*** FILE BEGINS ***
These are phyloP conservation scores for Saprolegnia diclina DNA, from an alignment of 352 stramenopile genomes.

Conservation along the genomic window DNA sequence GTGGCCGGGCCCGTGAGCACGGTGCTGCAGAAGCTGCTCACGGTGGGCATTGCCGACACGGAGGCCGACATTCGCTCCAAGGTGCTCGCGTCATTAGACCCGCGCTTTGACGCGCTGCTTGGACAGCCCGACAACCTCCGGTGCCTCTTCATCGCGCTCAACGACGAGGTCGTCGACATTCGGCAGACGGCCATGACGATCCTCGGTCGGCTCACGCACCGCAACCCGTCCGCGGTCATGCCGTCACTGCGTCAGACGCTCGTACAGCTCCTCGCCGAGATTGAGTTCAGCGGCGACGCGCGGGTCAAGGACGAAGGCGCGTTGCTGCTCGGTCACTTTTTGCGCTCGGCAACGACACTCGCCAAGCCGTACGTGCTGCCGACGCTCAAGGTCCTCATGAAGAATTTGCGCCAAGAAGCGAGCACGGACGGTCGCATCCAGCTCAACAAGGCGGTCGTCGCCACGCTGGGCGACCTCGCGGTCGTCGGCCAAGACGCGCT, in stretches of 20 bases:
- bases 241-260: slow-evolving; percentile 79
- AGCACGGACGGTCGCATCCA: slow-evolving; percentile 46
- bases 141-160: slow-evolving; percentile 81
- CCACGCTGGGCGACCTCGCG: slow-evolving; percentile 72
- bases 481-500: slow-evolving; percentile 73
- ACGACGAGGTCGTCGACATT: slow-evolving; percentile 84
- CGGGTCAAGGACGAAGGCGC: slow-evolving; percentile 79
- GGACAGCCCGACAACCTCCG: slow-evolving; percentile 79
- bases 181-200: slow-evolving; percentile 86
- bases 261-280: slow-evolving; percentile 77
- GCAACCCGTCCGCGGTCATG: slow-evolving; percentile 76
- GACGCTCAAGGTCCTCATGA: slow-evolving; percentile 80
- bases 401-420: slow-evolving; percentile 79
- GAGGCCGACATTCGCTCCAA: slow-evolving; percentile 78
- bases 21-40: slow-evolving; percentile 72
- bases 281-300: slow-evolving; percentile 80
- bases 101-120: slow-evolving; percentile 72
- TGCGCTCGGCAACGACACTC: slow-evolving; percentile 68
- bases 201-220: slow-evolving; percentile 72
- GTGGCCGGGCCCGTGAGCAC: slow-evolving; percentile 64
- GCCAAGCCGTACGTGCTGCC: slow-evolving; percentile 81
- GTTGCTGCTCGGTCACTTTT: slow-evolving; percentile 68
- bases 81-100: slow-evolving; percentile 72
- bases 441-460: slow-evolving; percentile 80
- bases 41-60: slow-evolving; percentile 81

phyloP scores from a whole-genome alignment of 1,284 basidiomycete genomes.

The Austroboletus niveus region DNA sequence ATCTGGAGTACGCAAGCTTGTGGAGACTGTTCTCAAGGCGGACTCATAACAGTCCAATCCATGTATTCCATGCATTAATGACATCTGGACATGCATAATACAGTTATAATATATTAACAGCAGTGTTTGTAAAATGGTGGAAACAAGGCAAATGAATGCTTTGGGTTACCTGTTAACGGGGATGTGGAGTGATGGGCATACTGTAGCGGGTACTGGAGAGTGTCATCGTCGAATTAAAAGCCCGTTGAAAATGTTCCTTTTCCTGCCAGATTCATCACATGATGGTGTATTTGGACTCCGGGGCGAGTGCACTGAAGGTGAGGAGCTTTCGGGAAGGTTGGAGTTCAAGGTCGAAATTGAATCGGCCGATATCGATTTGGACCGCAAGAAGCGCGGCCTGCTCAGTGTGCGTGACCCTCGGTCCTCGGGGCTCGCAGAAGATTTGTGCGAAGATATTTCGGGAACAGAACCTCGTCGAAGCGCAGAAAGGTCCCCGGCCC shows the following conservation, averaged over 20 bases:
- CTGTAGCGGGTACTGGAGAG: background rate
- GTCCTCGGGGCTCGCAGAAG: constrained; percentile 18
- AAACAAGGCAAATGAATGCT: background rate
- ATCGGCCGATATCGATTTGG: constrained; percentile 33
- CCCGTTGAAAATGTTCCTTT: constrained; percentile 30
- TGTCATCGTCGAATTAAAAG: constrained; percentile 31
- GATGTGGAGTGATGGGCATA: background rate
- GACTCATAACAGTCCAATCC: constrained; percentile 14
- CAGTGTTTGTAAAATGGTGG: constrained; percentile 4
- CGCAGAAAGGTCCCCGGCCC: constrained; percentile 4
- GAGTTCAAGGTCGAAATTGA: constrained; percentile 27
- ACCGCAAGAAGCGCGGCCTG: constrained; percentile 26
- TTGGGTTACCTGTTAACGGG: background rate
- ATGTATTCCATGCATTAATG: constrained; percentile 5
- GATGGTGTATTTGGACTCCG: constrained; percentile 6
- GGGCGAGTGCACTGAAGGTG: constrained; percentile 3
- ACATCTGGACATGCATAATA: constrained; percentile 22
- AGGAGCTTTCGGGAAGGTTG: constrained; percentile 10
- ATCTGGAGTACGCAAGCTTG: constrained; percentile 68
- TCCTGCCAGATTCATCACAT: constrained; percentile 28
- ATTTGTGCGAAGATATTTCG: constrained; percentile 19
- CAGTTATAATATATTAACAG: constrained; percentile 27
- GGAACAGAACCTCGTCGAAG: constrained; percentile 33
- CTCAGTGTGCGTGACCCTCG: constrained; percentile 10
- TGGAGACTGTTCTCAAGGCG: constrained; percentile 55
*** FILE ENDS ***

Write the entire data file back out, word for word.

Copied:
These are phyloP conservation scores for Saprolegnia diclina DNA, from an alignment of 352 stramenopile genomes.

Conservation along the genomic window DNA sequence GTGGCCGGGCCCGTGAGCACGGTGCTGCAGAAGCTGCTCACGGTGGGCATTGCCGACACGGAGGCCGACATTCGCTCCAAGGTGCTCGCGTCATTAGACCCGCGCTTTGACGCGCTGCTTGGACAGCCCGACAACCTCCGGTGCCTCTTCATCGCGCTCAACGACGAGGTCGTCGACATTCGGCAGACGGCCATGACGATCCTCGGTCGGCTCACGCACCGCAACCCGTCCGCGGTCATGCCGTCACTGCGTCAGACGCTCGTACAGCTCCTCGCCGAGATTGAGTTCAGCGGCGACGCGCGGGTCAAGGACGAAGGCGCGTTGCTGCTCGGTCACTTTTTGCGCTCGGCAACGACACTCGCCAAGCCGTACGTGCTGCCGACGCTCAAGGTCCTCATGAAGAATTTGCGCCAAGAAGCGAGCACGGACGGTCGCATCCAGCTCAACAAGGCGGTCGTCGCCACGCTGGGCGACCTCGCGGTCGTCGGCCAAGACGCGCT, in stretches of 20 bases:
- bases 241-260: slow-evolving; percentile 79
- AGCACGGACGGTCGCATCCA: slow-evolving; percentile 46
- bases 141-160: slow-evolving; percentile 81
- CCACGCTGGGCGACCTCGCG: slow-evolving; percentile 72
- bases 481-500: slow-evolving; percentile 73
- ACGACGAGGTCGTCGACATT: slow-evolving; percentile 84
- CGGGTCAAGGACGAAGGCGC: slow-evolving; percentile 79
- GGACAGCCCGACAACCTCCG: slow-evolving; percentile 79
- bases 181-200: slow-evolving; percentile 86
- bases 261-280: slow-evolving; percentile 77
- GCAACCCGTCCGCGGTCATG: slow-evolving; percentile 76
- GACGCTCAAGGTCCTCATGA: slow-evolving; percentile 80
- bases 401-420: slow-evolving; percentile 79
- GAGGCCGACATTCGCTCCAA: slow-evolving; percentile 78
- bases 21-40: slow-evolving; percentile 72
- bases 281-300: slow-evolving; percentile 80
- bases 101-120: slow-evolving; percentile 72
- TGCGCTCGGCAACGACACTC: slow-evolving; percentile 68
- bases 201-220: slow-evolving; percentile 72
- GTGGCCGGGCCCGTGAGCAC: slow-evolving; percentile 64
- GCCAAGCCGTACGTGCTGCC: slow-evolving; percentile 81
- GTTGCTGCTCGGTCACTTTT: slow-evolving; percentile 68
- bases 81-100: slow-evolving; percentile 72
- bases 441-460: slow-evolving; percentile 80
- bases 41-60: slow-evolving; percentile 81

phyloP scores from a whole-genome alignment of 1,284 basidiomycete genomes.

The Austroboletus niveus region DNA sequence ATCTGGAGTACGCAAGCTTGTGGAGACTGTTCTCAAGGCGGACTCATAACAGTCCAATCCATGTATTCCATGCATTAATGACATCTGGACATGCATAATACAGTTATAATATATTAACAGCAGTGTTTGTAAAATGGTGGAAACAAGGCAAATGAATGCTTTGGGTTACCTGTTAACGGGGATGTGGAGTGATGGGCATACTGTAGCGGGTACTGGAGAGTGTCATCGTCGAATTAAAAGCCCGTTGAAAATGTTCCTTTTCCTGCCAGATTCATCACATGATGGTGTATTTGGACTCCGGGGCGAGTGCACTGAAGGTGAGGAGCTTTCGGGAAGGTTGGAGTTCAAGGTCGAAATTGAATCGGCCGATATCGATTTGGACCGCAAGAAGCGCGGCCTGCTCAGTGTGCGTGACCCTCGGTCCTCGGGGCTCGCAGAAGATTTGTGCGAAGATATTTCGGGAACAGAACCTCGTCGAAGCGCAGAAAGGTCCCCGGCCC shows the following conservation, averaged over 20 bases:
- CTGTAGCGGGTACTGGAGAG: background rate
- GTCCTCGGGGCTCGCAGAAG: constrained; percentile 18
- AAACAAGGCAAATGAATGCT: background rate
- ATCGGCCGATATCGATTTGG: constrained; percentile 33
- CCCGTTGAAAATGTTCCTTT: constrained; percentile 30
- TGTCATCGTCGAATTAAAAG: constrained; percentile 31
- GATGTGGAGTGATGGGCATA: background rate
- GACTCATAACAGTCCAATCC: constrained; percentile 14
- CAGTGTTTGTAAAATGGTGG: constrained; percentile 4
- CGCAGAAAGGTCCCCGGCCC: constrained; percentile 4
- GAGTTCAAGGTCGAAATTGA: constrained; percentile 27
- ACCGCAAGAAGCGCGGCCTG: constrained; percentile 26
- TTGGGTTACCTGTTAACGGG: background rate
- ATGTATTCCATGCATTAATG: constrained; percentile 5
- GATGGTGTATTTGGACTCCG: constrained; percentile 6
- GGGCGAGTGCACTGAAGGTG: constrained; percentile 3
- ACATCTGGACATGCATAATA: constrained; percentile 22
- AGGAGCTTTCGGGAAGGTTG: constrained; percentile 10
- ATCTGGAGTACGCAAGCTTG: constrained; percentile 68
- TCCTGCCAGATTCATCACAT: constrained; percentile 28
- ATTTGTGCGAAGATATTTCG: constrained; percentile 19
- CAGTTATAATATATTAACAG: constrained; percentile 27
- GGAACAGAACCTCGTCGAAG: constrained; percentile 33
- CTCAGTGTGCGTGACCCTCG: constrained; percentile 10
- TGGAGACTGTTCTCAAGGCG: constrained; percentile 55